• “What is important is that when we leave the EU, people want us to ensure that it is the British Government that decide how taxpayers’ money is spent.” – Theresa May, 19 Dec 2016

  • “We will not be paying for market access” – Prime Minister’s Spokesperson, 11 January 2018

  • “We would not expect to pay for access to their markets any more than they would expect to pay for access to ours.” – Boris Johnson, 17 September 2017

7. An end to free movement in March 2019

  • “As we leave the EU, free movement will end.” – Dominic Raab, 18 July 2018

  • “When we leave the European Union, free movement, which has been one of the pillars of the EU, will end.” – Theresa May, 5 March 2018

  • “Free movement will end in March 2019.” – Government spokesperson, 31 July 2017

  • “I’m clear that there is a difference between those people who come prior to us leaving and those who will come when they know the UK is no longer a member.” – Theresa May, 1 February 2017

 

8. Fully protecting the integrity of the United Kingdom

  • “If we vote to leave then I think the union will be stronger.” – Michael Gove, 8 May 2016

  • “[O]ur guiding principle must be to ensure that – as we leave the European Union – no new barriers to living and doing business within our own Union are created.” – Theresa May, 17 January 2018

  • “We have been clear that we will see no return to a hard border under any circumstances.” – Dominic Raab, 9 October 2018

 

 9. An end to austerity thanks to Brexit

  • “If we vote to leave, we will be able to spend the £350 million we send to Brussels every week on our priorities like the NHS, schools, and fundamental science research. Many cuts would be unnecessary if we saved the money wasted on the EU.” – Vote Leave, June 2016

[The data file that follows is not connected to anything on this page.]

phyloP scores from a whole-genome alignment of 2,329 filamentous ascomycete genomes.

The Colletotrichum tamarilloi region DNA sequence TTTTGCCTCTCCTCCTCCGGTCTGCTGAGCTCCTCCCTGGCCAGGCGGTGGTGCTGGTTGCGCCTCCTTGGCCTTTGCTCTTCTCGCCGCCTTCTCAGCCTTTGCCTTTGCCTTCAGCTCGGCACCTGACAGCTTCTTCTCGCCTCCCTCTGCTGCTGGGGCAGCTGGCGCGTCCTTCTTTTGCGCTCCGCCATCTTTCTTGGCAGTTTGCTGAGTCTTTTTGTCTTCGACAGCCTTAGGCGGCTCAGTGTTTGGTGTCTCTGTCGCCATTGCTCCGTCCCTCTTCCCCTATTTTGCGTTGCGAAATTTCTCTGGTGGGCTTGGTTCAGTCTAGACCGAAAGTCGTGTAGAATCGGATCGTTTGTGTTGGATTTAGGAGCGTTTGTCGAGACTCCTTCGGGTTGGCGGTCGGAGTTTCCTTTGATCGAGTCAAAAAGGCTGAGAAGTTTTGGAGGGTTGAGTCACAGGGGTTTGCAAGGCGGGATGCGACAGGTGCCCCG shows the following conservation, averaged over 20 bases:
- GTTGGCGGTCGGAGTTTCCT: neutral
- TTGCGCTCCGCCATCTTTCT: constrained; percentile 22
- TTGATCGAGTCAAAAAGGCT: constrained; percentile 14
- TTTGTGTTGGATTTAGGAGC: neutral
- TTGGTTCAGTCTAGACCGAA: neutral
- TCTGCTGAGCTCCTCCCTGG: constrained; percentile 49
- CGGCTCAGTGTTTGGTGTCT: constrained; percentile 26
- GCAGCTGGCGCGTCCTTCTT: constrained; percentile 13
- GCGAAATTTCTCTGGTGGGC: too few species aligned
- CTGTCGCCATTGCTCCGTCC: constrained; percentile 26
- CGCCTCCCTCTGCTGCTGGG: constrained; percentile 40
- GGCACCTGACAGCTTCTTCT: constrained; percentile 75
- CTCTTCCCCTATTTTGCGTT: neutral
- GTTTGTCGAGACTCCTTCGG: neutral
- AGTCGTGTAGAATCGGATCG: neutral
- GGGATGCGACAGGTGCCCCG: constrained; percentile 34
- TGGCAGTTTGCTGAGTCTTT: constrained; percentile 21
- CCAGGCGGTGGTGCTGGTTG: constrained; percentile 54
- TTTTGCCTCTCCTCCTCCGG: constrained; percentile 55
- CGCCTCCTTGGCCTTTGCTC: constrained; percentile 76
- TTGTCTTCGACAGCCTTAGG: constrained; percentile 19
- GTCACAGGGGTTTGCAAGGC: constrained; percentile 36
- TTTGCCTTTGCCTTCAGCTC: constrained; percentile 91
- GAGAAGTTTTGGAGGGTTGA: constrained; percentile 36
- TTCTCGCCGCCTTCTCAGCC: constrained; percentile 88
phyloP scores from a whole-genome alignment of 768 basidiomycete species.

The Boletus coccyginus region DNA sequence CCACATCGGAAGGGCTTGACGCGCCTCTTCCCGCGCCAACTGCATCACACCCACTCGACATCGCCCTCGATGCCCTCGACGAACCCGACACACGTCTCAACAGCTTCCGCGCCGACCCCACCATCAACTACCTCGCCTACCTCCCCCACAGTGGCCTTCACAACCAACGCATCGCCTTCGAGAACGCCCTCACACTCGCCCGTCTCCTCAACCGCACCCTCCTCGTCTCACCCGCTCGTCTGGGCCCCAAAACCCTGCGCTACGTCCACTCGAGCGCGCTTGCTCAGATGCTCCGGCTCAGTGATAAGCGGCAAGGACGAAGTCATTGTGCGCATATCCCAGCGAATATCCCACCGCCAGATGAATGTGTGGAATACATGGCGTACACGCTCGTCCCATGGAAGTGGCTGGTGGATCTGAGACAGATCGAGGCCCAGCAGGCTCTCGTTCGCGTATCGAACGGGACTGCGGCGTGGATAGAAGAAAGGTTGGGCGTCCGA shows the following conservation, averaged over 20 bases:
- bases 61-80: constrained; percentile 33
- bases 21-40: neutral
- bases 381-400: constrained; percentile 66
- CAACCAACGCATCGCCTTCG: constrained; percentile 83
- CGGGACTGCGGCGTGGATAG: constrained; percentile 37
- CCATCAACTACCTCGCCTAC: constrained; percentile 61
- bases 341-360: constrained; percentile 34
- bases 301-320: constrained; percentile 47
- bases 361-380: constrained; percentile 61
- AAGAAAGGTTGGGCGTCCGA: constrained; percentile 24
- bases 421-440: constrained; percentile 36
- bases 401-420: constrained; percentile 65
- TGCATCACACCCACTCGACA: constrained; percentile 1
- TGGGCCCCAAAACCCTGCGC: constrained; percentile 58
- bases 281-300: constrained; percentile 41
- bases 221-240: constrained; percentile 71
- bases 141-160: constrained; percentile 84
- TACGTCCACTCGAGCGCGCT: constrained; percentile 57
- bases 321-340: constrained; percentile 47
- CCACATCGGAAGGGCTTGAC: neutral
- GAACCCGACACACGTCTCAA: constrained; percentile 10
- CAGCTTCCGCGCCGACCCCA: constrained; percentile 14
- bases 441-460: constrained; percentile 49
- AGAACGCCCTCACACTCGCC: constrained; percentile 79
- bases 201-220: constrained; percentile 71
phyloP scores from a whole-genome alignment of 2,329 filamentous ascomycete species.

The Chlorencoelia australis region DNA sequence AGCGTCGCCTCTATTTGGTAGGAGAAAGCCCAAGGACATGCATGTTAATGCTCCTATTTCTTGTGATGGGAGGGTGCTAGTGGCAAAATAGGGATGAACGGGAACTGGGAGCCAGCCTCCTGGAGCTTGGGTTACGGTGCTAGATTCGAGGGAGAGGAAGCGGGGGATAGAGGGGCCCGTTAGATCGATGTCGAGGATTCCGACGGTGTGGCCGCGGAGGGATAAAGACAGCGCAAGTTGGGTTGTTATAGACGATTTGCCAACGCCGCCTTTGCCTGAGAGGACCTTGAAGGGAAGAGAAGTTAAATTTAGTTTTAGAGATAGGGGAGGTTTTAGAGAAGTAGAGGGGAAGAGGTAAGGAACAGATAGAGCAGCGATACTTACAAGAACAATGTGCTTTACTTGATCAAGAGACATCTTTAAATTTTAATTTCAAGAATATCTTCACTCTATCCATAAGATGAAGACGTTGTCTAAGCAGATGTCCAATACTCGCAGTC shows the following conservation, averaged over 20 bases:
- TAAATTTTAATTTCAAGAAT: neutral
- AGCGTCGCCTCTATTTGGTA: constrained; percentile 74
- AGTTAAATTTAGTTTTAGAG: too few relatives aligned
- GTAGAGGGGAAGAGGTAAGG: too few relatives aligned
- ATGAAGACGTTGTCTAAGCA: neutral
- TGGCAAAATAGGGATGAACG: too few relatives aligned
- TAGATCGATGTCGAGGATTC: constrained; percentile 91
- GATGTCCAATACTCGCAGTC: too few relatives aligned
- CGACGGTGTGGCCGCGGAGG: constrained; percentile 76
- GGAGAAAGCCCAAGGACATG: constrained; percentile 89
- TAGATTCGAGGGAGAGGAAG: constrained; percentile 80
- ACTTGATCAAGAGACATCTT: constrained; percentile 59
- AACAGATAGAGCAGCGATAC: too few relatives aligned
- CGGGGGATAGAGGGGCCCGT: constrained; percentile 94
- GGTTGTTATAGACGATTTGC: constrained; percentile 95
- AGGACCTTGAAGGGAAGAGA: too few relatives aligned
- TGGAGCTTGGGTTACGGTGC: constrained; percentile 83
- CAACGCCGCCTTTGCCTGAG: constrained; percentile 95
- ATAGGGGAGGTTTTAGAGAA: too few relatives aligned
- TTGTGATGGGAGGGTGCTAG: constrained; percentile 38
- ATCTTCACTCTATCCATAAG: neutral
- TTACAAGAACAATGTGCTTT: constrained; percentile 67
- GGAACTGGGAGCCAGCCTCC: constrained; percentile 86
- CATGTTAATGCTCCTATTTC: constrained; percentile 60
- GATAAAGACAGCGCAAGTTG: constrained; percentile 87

• “There is more than enough money to ensure that those who now get funding from the EU - including universities, scientists, family farmers, regional funds, cultural organisations and others - will continue to do so while also ensuring that we save money that can be spent on our priorities.” – Vote Leave press release, 14 June 2016

  • “So, when we've secured a good Brexit deal for Britain, at the Spending Review next year we will set out our approach for the future. […] Because, a decade after the financial crash, people need to know that the austerity it led to is over and that their hard work has paid off.” – Theresa May, 4 October 2018

 

10. A complete end to EU rules and regulations from March 2019

  • "Our laws will be made not in Brussels but in Westminster. The judges interpreting those laws will sit not in Luxembourg but in courts in this country. The authority of EU law in Britain will end... [W]e are not leaving only to return to the jurisdiction of the European Court of Justice." – Theresa May, 2 October 2016

  • “The authority of EU law in this country has ended forever…We are not leaving only to return to the jurisdiction of the ECJ. That’s not going to happen” – Theresa May, 5 October 2016

  • “The simple truth is we are leaving. We are going to be outside the reach of the European court” – David Davis, 14 May 2017

  • "I mean firstly in 2019 we will leave. We’ll come out from under the jurisdiction and the law-making of the European Union." – David Davis, 24 September 2017